Tech Tip Tuesday: How to Find Public Domain and Stock Photos

Stock photos such as this are often available from sites with no licensing fee, just be careful to read the fine print.

This stock photo was available as a free download.

Did you hear the one about the small business owner whose web designer used a copyrighted photo on her site without permission? If you haven’t, you may not want to hear the rest of it. The bottom line is that it didn’t turn out well for the business owner, who had to pay a few thousand dollars to the rights-holder for using a copyrighted image without permission. It was a hard lesson to learn, and we’re hopeful this information can keep the same thing from happening to you.

The lesson that small business owner learned is that the appearance of an image on the internet without credit or attribution doesn’t mean that it’s freely available for anyone to use. Every image a photographer takes is protected by copyright law unless the image in the public domain because of its age or because it was taken by a U.S. government employee in the course of doing his or her duties (we can’t speak for other countries on this point, though). Because U.S. copyright law is fairly effective at protecting the creator of a work, using an image without permission can be a very costly mistake.

The good news is that there are many places online where you can find images that are available for most online uses and lots of them are completely free. You still may need to give an attribution to the photographer, but with a bit of creativity you can do that without impacting the quality of the image on your blog or website. With a bit of creativity you’ll start finding images that work for your needs. And, don’t be afraid to reach out to photographers or other website owners whose photography you admire. Sometimes they are willing to let you use their images with attribution and a link back to their site. But always ask, and always get it in writing.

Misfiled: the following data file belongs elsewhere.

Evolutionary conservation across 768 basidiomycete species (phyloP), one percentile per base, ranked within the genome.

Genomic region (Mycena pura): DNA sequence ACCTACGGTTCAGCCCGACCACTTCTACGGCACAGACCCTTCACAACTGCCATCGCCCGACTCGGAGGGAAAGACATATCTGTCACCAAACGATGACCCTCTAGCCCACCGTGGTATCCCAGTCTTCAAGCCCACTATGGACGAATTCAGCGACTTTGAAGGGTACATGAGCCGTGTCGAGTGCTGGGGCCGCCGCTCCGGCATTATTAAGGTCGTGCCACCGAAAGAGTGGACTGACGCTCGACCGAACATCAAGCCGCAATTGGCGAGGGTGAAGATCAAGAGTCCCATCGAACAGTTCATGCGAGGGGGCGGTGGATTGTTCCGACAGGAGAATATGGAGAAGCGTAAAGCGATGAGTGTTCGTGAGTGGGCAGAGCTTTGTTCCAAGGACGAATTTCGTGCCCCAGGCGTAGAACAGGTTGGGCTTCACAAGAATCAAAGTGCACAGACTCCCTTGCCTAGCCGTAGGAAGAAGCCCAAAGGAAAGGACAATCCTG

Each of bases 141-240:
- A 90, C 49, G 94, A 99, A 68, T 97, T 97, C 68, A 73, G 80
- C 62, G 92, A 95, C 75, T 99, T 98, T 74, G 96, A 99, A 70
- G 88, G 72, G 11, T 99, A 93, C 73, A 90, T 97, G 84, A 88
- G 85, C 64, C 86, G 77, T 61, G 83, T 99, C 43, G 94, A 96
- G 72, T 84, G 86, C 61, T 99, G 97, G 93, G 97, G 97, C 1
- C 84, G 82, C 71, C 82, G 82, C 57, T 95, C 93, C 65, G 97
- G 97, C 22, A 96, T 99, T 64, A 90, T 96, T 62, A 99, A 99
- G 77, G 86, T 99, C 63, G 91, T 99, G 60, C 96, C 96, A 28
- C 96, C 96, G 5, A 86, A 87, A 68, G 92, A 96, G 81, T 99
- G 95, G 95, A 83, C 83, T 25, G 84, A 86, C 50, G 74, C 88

Creative Commons Images

While every image a photographer creates is covered by copyright, a photographer can choose to make the image publicly available by a Creative Commons License. A CC license means that anyone can use a Creative Commons image without any fees, they just need to abide by a few requirements. Some levels of the license allow you do anything to the image, such as use it in an advertising campaign, while others may only be available for non-commercial uses.

Wikimedia Commons

Wikimedia Commons has over 19 million images available. They aren’t always the most creative, but they are free to use.

Flickr Creative Commons

Photo sharing site Flickr has an entire section devoted to photos available with a CC license, and they divide them by license type. If you only want to look at images that you can use for commercial purposes you can search just that category. Some of the photography is fantastic, but it can be a bit tedious to sort through.

Stock Photo Services

There are tons of stock photo services online, but many of them charge licensing fees. A few sites, including BigStock and GraphicStock allow a trial period with a certain number of free image downloads per day. The trick is that you have to give your credit card number and remember to cancel before the trial is up. However, if you’re able to manage that, in a week’s time you can amass a good library of useful stock images.

The following sites all offer free images, with a few restrictions on how you can use them. Bear in mind that some also offer premium photos, which do require a license fee. You have to read closely sometimes to make sure you are downloading a free image.